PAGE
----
Connectivity

Do Wildlife Crossing Work?

Posted by on Apr 26, 2013 in Connectivity | 0 comments

Do Wildlife Crossing Work?

Seeing is believing, and these pronghorn are clearly telling us that the answer is yes. They are crossing over one of two new (since 2012) wildlife overpasses constructed over Highway 191, west of Pinedale, Wyoming. These overpasses, along with 6 underpasses and 12 miles of 8-foot high wildlife fencing, are part of an impressive mitigation project led by the Wyoming Game and Fish Department and the Wyoming Department of Transportation, in partnership with a number of other agency, corporate and non-profit organizations. These mitigation efforts help to restore a connection at Trapper’s...

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Lynx on the Move

Posted by on Aug 22, 2012 in Connectivity | 0 comments

Lynx on the Move

A synthesis of ten years worth of telemetry, GPS and tracking data from Colorado Parks and Wildlife is giving us a better picture of how lynx are dispersing through the Southern Rockies. Since the start of the reintroduction effort in southwest Colorado, lynx have expanded their range even across the formidable barrier of I-70. Fortunately, most of these animals have made it safely, however, with the imminent expansion of the interstate and escalating traffic volumes, safe crossings will become increasingly challenging for lynx and other species. Wildlife crossings are the most viable and...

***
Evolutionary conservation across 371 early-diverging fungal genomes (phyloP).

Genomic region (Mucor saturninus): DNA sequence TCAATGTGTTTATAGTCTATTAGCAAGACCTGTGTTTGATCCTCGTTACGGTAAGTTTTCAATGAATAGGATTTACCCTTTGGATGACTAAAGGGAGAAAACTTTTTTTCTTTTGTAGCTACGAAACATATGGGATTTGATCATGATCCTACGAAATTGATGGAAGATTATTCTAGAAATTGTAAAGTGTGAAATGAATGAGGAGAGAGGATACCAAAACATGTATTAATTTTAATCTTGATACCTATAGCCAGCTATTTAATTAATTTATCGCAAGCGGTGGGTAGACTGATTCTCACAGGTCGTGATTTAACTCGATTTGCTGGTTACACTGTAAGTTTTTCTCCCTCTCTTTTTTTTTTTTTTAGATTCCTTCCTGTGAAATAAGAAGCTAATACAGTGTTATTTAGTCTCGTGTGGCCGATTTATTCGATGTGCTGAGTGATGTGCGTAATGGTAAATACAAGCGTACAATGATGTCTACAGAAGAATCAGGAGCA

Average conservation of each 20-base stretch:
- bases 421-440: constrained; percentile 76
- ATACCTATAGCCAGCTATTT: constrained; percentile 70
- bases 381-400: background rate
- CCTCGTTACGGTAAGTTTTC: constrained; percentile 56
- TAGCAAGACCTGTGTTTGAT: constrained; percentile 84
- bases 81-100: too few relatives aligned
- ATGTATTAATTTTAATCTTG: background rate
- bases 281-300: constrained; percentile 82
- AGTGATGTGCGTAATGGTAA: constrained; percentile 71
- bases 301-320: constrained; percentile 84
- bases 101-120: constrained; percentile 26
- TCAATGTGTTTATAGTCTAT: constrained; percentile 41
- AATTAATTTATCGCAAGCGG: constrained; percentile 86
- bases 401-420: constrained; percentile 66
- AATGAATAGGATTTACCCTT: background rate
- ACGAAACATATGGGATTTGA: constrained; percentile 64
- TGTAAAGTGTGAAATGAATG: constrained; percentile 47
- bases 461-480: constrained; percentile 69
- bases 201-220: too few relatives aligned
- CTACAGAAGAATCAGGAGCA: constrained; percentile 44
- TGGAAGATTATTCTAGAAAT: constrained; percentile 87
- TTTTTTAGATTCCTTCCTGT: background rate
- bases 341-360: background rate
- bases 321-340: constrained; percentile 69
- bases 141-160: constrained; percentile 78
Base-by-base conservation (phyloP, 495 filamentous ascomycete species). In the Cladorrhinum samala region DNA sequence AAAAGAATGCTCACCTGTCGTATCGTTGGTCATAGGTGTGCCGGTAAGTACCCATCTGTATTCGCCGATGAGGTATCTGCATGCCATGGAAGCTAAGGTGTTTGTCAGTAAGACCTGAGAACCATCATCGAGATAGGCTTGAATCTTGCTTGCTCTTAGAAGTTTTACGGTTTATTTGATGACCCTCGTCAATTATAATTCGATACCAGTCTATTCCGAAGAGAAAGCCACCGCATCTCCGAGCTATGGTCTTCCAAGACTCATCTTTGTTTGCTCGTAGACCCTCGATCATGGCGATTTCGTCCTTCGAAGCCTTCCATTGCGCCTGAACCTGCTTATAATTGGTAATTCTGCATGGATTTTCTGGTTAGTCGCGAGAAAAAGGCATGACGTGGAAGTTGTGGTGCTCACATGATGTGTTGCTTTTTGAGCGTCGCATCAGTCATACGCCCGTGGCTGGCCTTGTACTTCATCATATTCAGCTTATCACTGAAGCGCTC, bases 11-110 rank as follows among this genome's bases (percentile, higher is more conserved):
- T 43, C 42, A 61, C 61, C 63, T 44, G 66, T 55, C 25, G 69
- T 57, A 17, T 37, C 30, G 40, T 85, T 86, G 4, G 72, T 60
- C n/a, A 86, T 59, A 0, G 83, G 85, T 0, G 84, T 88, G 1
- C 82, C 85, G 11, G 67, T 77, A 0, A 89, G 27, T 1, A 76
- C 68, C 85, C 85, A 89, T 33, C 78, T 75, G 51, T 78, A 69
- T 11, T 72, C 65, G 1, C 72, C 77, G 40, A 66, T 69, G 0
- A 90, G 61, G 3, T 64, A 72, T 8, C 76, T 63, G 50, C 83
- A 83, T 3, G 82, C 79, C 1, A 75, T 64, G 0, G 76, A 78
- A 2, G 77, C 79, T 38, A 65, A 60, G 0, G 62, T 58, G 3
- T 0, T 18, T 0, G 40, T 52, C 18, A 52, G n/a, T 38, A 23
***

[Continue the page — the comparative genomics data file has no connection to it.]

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What Kind of Driver Are YOU?

Posted by on Aug 2, 2012 in Connectivity | Comments Off on What Kind of Driver Are YOU?

What Kind of Driver Are YOU?

More evidence that science is fun…. and revealing! NASA scientist Mark Rober demonstrates that 6% of drivers actually go out of their way to hit animals that present no threat to them. Don’t despair, though – Rober’s study also captured drivers who stopped to help animals get out of the road so that they won’t be run over… engaging whatever means necessary.       TweetShare

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Archives: From Where I’m Standing

Posted by on Mar 25, 2009 in Connectivity | Comments Off on Archives: From Where I’m Standing

Archives: From Where I’m Standing

The Southern Rockies are blessed with a wealth of biological diversity. Alpine tundra, sagebrush grasslands, and forests mixed with pine and aspen are just a few of the native habitat types that contribute to the biological complexity of the region. Native cutthroat trout spawn in alpine streams, some of the nation’s largest deer and elk herds migrate between the river basins and high elevation mountains of northwest Colorado, and reintroduced lynx are gradually making a comeback in Colorado’s montane forests. Now add a highway to this image. Now add another, and another. Add oil wells,...

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